North Little Rock pastor Father Alejandro Puello made a step last month he said “has been a long time coming.”
On July 15 he raised his right hand, pledged an oath of allegiance to the United States and became an American citizen.
“It caught me off guard how emotional it was for me,” said Father Puello, pastor of St. Anne Church. “I tend to be a pretty bubbly, happy go lucky personality for the most part. I tend to be pretty passionate about things, but I'm not necessarily very emotional. But standing there, as we were doing the oath, an idea struck me which was, you don't pick where you're born but you choose where you belong. That was such a powerful realization for me there at the moment.”
Father Puello, 38, was born and raised by his mother, Yngrid Blonda, in Santo Domingo, Dominican Republic. His father, Deacon Ricardo Puello of St. Mary Church in Paragould, moved to Arkansas when Father Puello was 6.
It wasn’t until 2004, when Father Puello was 21, that he left the Caribbean nation with a student visa to join his father, stepmom and their five children to study international business at Arkansas State University in Jonesboro. It was there he decided to become a seminarian with the Diocese of Little Rock. He studied at St. Joseph Seminary College in Saint Benedict, La., for two years, before completing his final four years of studies at St. Meinrad Seminary in Indiana.
“Once I got to transitioning to be a religious worker, I became a U.S. resident,” he said.
Father Puello was ordained as a priest on May 26, 2012, and went to work in parish ministry in Springdale, Rogers, Huntsville, Booneville and Waldron.
In 2014, he received his green card. Legal residents have to live in the United States for five years before they can apply to become citizens. But the next few years were hectic, and he preferred to put his time and effort into his congregation.
In 2019, he was appointed pastor of St. Anne Church, and then the COVID-19 pandemic stopped the world.
“I'm a fairly one-track mind when it comes to the priesthood,” Father Puello said. “I put a lot of things on the backburner that don't seem as immediate or as important as serving the parish or serving the people of God. I always knew in the back of my head that I needed to apply to be a U.S. citizen.”
His impetus to gain citizenship came not from overwhelming patriotic pride but rather to be closer to his flock. Some of his parishioners wanted him to lead a pilgrimage to the Vatican.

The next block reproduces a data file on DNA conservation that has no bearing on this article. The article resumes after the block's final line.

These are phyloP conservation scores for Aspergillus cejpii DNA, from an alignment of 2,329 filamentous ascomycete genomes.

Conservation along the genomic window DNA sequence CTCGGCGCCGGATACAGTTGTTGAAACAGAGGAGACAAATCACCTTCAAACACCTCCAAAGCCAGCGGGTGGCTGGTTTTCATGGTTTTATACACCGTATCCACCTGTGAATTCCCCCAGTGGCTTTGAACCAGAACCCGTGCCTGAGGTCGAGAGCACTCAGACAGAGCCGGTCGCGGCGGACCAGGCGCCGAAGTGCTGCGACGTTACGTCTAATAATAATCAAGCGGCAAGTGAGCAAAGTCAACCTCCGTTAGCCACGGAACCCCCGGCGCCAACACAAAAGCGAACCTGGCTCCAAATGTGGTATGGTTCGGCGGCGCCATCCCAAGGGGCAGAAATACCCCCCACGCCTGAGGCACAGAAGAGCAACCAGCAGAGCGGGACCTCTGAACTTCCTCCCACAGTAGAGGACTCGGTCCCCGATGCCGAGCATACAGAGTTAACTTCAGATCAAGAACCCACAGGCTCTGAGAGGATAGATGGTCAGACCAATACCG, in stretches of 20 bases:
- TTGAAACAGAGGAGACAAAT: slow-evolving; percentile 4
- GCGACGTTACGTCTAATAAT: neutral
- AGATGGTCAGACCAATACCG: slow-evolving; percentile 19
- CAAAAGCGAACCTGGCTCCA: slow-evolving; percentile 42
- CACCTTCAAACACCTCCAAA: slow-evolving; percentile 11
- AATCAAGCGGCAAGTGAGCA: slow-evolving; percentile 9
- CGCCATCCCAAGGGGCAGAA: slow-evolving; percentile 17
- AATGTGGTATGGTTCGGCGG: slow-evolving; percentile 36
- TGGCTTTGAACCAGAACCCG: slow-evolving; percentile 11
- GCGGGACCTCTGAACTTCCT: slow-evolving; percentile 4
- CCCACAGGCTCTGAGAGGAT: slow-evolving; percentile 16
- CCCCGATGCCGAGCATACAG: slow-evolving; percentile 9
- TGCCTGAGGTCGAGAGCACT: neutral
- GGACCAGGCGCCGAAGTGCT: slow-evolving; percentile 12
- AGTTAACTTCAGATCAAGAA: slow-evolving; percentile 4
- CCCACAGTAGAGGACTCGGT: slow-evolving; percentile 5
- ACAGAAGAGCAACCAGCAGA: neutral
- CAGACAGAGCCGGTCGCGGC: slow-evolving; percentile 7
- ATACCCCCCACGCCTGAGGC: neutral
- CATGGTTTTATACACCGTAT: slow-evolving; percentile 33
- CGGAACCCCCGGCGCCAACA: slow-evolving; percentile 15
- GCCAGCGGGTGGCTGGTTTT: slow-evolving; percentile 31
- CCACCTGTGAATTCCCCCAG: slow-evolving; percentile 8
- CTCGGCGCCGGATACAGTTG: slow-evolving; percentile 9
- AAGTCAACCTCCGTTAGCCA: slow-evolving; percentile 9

“The parish always comes first, so I never had any urgency to go anywhere,” he said. “For example, I haven't been back to the Dominican Republic since 2010. But when I started talking with parishioners who really wanted to go on the trip with me I realized how much easier it would be to travel if I was a citizen. I thought, ‘OK, let's do it.’”
At the naturalization ceremony in Memphis, he was joined by a parish employee, two parishioners and a sister, who made a surprise visit from Paragould, to be with him as he took the oath of citizenship.
Father Puello compared his journey to becoming an American to a convert joining the Church, an experience he had when he moved to the United States.
“The thing I've compared it to the most is becoming a Catholic,” he said. “When you are a Catholic by choice you go through the whole RCIA process, and you're prompted to be very deliberate about knowing what you're getting yourself into and understanding what that entails, what a privilege and responsibility it is. There’s more than a little bit of parallel with how we bring people into the Church.”
Now settled at St. Anne, Father Puello is looking forward to traveling. His journey to Rome is set for the fall and a trip to the Dominican Republic to visit his grandmother is on his mind. Arkansas, however, is his home.
“The Lord called me here, of all places that he could have put me in the world,” he said. “I have to not just serve here; I belong here.”
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